In our 2019 Trailblazer interview, we discussed some of the highlights of what I’m most proud of as a service provider — and I’ll revisit that here. My company, Planetwood Studios, LLC, is one of Los Angeles’ few female owned and run studios – serving both the TV/Film industries and recording artists spanning a broad range of genres from avant-garde to all-acoustic to pop, electro. I, personally, have a folk-rock singer songwriter background – prior to engineering school and evolving with my engineering, producing and composing work…so a lot of projects that come in tend to have a strong songwriting or composition thread. Vocal producing is a special joy – as well as mastering. It is not common to have a strong background in recording, mixing AND mastering – but that is how my trajectory evolved. After working in audio post production for commercials – which is entirely speed oriented (we’d have commercials come in, delivered same-day…airing later that night while I was watching from the elliptical machine at the gym) – I brought the speed of post production editing to music – which means that I am an unusually fast editor. This means that we can record in realtime…basically the speed that we’re creating is the speed that we’re recording – which makes for a more fluid experience. I play several instruments – and when I was beginning to write, record and produce a high volume of music for sync, artists started approaching me to produce their entire projects. From start to finish; pre-production, production, post-production. I’ve subsequently ended up doing a lot of work as a mastering engineer. One of my recent multi-year projects was mastering over 100 albums for prolific composer, Michael Robinson. All of the works, over 500 compositions, were for the esteemed NYU Music Library Archives as part of their historic collection. The Library of Congress has also recently included some of these works as part of their permanent collection. Another recent project, with custom music recorded at my studio for the Perry Mason series, airs this summer on HBO. And, I’m very proud of my engineering contributions to the upcoming DJ/Producer GEM summer releases; original chillwave electro with killer songwriting, nuanced production with careful attention to every single texture and detail. A world class global production. We’ve also seen podcasting projects begin to come in to the studio – including the Red Dragon Sessions, with all proceeds benefiting Steven Tyler’s Janie’s Fund. While many engineers have chosen to micro-focus in career niches – like being “the” melodyne-go-to or “the” beat maker for a certain genre…I call on my vast and deep experience in many areas to venture forward with a sense of confident adventure – saying Yes to a lot of projects I’ve likely never done before – because they sound interesting and fun. As an intuitive life-learner, working in a technology field, growth and going with the flow are two things I excel in…and, I believe, have had something to with my success…that along with good ears and truly loving what I do. In December 2019, I was honored to be featured in Chapter 4 of “Women In Audio” by Leslie Gaston-Bird (Routledge, AES) as one of the nearly 100 profiles of our industry’s first female audio engineers. And in April 2020, I was featured in Chapter 13 of “Gender In Music Production” (Routledge, SAE) – another first of its kind book exploring gender inequalities in the audio field and opportunities for change.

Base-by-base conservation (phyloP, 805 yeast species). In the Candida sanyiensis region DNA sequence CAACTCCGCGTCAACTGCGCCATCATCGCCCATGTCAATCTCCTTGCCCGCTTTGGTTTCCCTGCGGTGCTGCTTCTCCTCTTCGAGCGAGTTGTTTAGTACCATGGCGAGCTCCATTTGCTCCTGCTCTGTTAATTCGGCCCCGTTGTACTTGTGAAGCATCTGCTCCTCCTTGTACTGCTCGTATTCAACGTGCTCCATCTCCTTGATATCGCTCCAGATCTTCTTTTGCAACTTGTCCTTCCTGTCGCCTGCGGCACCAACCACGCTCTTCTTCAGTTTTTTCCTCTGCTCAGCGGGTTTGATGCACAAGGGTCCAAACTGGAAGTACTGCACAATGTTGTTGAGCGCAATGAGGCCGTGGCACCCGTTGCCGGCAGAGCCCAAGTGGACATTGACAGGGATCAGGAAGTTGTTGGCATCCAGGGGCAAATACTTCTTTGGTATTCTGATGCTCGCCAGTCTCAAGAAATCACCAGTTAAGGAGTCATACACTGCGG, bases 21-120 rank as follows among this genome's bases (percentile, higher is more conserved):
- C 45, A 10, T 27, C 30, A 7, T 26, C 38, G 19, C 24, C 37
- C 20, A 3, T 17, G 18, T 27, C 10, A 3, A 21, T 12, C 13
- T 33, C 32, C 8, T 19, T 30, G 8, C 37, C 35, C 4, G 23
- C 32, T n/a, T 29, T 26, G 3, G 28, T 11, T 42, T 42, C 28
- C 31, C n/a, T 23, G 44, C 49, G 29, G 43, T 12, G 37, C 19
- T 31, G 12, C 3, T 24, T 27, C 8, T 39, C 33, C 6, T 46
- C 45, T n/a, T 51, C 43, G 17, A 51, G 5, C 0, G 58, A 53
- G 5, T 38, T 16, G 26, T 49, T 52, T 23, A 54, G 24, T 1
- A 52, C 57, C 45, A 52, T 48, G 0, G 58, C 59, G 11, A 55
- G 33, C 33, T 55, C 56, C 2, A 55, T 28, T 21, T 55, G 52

Any places to eat or things to do that you can share with our readers? If they have a friend visiting town, what are some spots they could take them to?